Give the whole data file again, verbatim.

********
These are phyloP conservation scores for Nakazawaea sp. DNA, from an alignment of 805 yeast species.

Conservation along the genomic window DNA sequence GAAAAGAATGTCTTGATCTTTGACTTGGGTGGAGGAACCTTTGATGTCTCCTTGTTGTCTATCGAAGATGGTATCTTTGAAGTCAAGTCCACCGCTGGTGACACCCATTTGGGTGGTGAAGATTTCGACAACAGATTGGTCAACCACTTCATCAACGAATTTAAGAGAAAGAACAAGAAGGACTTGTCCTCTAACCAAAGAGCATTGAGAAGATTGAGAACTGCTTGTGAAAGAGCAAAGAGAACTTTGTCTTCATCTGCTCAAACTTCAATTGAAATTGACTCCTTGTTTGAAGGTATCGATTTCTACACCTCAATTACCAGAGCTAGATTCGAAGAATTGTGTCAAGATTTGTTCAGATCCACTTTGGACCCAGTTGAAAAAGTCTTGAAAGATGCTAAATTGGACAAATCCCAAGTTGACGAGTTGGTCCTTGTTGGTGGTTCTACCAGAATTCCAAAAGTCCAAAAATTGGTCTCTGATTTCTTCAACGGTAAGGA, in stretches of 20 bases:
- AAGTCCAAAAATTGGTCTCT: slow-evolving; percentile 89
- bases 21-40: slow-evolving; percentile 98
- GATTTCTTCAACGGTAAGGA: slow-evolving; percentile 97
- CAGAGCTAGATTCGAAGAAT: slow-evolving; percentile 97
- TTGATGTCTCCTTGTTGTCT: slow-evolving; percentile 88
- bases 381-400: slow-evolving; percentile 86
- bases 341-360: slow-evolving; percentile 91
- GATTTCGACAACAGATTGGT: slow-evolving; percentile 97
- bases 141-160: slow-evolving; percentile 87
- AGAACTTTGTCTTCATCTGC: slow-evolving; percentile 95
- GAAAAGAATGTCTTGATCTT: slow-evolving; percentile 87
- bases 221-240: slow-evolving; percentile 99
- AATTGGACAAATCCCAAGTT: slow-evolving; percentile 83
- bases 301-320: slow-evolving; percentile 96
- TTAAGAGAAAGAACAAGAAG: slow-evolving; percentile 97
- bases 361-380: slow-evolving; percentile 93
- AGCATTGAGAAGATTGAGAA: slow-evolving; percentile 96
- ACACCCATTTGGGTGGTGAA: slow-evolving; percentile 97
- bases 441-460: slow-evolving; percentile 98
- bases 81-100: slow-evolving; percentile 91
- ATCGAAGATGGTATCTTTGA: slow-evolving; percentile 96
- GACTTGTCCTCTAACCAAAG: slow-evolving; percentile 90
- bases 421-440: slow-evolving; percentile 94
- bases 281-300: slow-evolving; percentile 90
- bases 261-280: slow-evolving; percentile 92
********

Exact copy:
These are phyloP conservation scores for Nakazawaea sp. DNA, from an alignment of 805 yeast species.

Conservation along the genomic window DNA sequence GAAAAGAATGTCTTGATCTTTGACTTGGGTGGAGGAACCTTTGATGTCTCCTTGTTGTCTATCGAAGATGGTATCTTTGAAGTCAAGTCCACCGCTGGTGACACCCATTTGGGTGGTGAAGATTTCGACAACAGATTGGTCAACCACTTCATCAACGAATTTAAGAGAAAGAACAAGAAGGACTTGTCCTCTAACCAAAGAGCATTGAGAAGATTGAGAACTGCTTGTGAAAGAGCAAAGAGAACTTTGTCTTCATCTGCTCAAACTTCAATTGAAATTGACTCCTTGTTTGAAGGTATCGATTTCTACACCTCAATTACCAGAGCTAGATTCGAAGAATTGTGTCAAGATTTGTTCAGATCCACTTTGGACCCAGTTGAAAAAGTCTTGAAAGATGCTAAATTGGACAAATCCCAAGTTGACGAGTTGGTCCTTGTTGGTGGTTCTACCAGAATTCCAAAAGTCCAAAAATTGGTCTCTGATTTCTTCAACGGTAAGGA, in stretches of 20 bases:
- AAGTCCAAAAATTGGTCTCT: slow-evolving; percentile 89
- bases 21-40: slow-evolving; percentile 98
- GATTTCTTCAACGGTAAGGA: slow-evolving; percentile 97
- CAGAGCTAGATTCGAAGAAT: slow-evolving; percentile 97
- TTGATGTCTCCTTGTTGTCT: slow-evolving; percentile 88
- bases 381-400: slow-evolving; percentile 86
- bases 341-360: slow-evolving; percentile 91
- GATTTCGACAACAGATTGGT: slow-evolving; percentile 97
- bases 141-160: slow-evolving; percentile 87
- AGAACTTTGTCTTCATCTGC: slow-evolving; percentile 95
- GAAAAGAATGTCTTGATCTT: slow-evolving; percentile 87
- bases 221-240: slow-evolving; percentile 99
- AATTGGACAAATCCCAAGTT: slow-evolving; percentile 83
- bases 301-320: slow-evolving; percentile 96
- TTAAGAGAAAGAACAAGAAG: slow-evolving; percentile 97
- bases 361-380: slow-evolving; percentile 93
- AGCATTGAGAAGATTGAGAA: slow-evolving; percentile 96
- ACACCCATTTGGGTGGTGAA: slow-evolving; percentile 97
- bases 441-460: slow-evolving; percentile 98
- bases 81-100: slow-evolving; percentile 91
- ATCGAAGATGGTATCTTTGA: slow-evolving; percentile 96
- GACTTGTCCTCTAACCAAAG: slow-evolving; percentile 90
- bases 421-440: slow-evolving; percentile 94
- bases 281-300: slow-evolving; percentile 90
- bases 261-280: slow-evolving; percentile 92